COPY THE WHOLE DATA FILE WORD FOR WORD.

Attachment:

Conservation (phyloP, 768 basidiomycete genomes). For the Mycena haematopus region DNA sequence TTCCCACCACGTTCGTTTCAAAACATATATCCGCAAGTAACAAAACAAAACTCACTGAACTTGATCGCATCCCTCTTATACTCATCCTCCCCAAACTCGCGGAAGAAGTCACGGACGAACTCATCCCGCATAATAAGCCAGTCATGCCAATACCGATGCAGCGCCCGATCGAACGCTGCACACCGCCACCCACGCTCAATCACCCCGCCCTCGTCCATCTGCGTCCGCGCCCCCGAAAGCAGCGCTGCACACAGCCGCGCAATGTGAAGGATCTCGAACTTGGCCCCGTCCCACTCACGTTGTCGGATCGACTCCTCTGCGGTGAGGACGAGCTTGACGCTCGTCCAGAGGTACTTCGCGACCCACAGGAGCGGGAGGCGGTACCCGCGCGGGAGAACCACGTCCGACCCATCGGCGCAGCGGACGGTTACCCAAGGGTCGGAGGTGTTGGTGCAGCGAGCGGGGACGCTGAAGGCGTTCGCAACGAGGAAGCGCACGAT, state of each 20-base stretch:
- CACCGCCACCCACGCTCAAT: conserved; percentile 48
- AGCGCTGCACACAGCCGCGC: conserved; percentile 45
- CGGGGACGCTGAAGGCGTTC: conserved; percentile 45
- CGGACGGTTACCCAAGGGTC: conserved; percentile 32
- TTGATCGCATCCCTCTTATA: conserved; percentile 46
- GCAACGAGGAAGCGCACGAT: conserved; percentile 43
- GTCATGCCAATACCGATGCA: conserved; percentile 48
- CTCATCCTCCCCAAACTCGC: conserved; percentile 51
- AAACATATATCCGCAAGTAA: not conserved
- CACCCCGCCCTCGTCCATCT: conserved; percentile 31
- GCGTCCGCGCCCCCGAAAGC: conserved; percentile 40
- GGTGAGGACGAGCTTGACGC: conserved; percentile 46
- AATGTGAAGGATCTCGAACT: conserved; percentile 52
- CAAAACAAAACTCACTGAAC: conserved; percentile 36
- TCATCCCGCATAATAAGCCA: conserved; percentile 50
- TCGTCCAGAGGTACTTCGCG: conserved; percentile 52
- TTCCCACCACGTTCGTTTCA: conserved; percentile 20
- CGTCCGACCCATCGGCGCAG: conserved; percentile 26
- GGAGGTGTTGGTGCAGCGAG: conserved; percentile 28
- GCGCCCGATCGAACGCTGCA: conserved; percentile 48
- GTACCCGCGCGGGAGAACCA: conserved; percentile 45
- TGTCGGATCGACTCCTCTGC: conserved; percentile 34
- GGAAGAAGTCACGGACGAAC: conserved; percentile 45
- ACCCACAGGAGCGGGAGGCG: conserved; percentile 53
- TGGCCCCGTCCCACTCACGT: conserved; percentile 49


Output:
Conservation (phyloP, 768 basidiomycete genomes). For the Mycena haematopus region DNA sequence TTCCCACCACGTTCGTTTCAAAACATATATCCGCAAGTAACAAAACAAAACTCACTGAACTTGATCGCATCCCTCTTATACTCATCCTCCCCAAACTCGCGGAAGAAGTCACGGACGAACTCATCCCGCATAATAAGCCAGTCATGCCAATACCGATGCAGCGCCCGATCGAACGCTGCACACCGCCACCCACGCTCAATCACCCCGCCCTCGTCCATCTGCGTCCGCGCCCCCGAAAGCAGCGCTGCACACAGCCGCGCAATGTGAAGGATCTCGAACTTGGCCCCGTCCCACTCACGTTGTCGGATCGACTCCTCTGCGGTGAGGACGAGCTTGACGCTCGTCCAGAGGTACTTCGCGACCCACAGGAGCGGGAGGCGGTACCCGCGCGGGAGAACCACGTCCGACCCATCGGCGCAGCGGACGGTTACCCAAGGGTCGGAGGTGTTGGTGCAGCGAGCGGGGACGCTGAAGGCGTTCGCAACGAGGAAGCGCACGAT, state of each 20-base stretch:
- CACCGCCACCCACGCTCAAT: conserved; percentile 48
- AGCGCTGCACACAGCCGCGC: conserved; percentile 45
- CGGGGACGCTGAAGGCGTTC: conserved; percentile 45
- CGGACGGTTACCCAAGGGTC: conserved; percentile 32
- TTGATCGCATCCCTCTTATA: conserved; percentile 46
- GCAACGAGGAAGCGCACGAT: conserved; percentile 43
- GTCATGCCAATACCGATGCA: conserved; percentile 48
- CTCATCCTCCCCAAACTCGC: conserved; percentile 51
- AAACATATATCCGCAAGTAA: not conserved
- CACCCCGCCCTCGTCCATCT: conserved; percentile 31
- GCGTCCGCGCCCCCGAAAGC: conserved; percentile 40
- GGTGAGGACGAGCTTGACGC: conserved; percentile 46
- AATGTGAAGGATCTCGAACT: conserved; percentile 52
- CAAAACAAAACTCACTGAAC: conserved; percentile 36
- TCATCCCGCATAATAAGCCA: conserved; percentile 50
- TCGTCCAGAGGTACTTCGCG: conserved; percentile 52
- TTCCCACCACGTTCGTTTCA: conserved; percentile 20
- CGTCCGACCCATCGGCGCAG: conserved; percentile 26
- GGAGGTGTTGGTGCAGCGAG: conserved; percentile 28
- GCGCCCGATCGAACGCTGCA: conserved; percentile 48
- GTACCCGCGCGGGAGAACCA: conserved; percentile 45
- TGTCGGATCGACTCCTCTGC: conserved; percentile 34
- GGAAGAAGTCACGGACGAAC: conserved; percentile 45
- ACCCACAGGAGCGGGAGGCG: conserved; percentile 53
- TGGCCCCGTCCCACTCACGT: conserved; percentile 49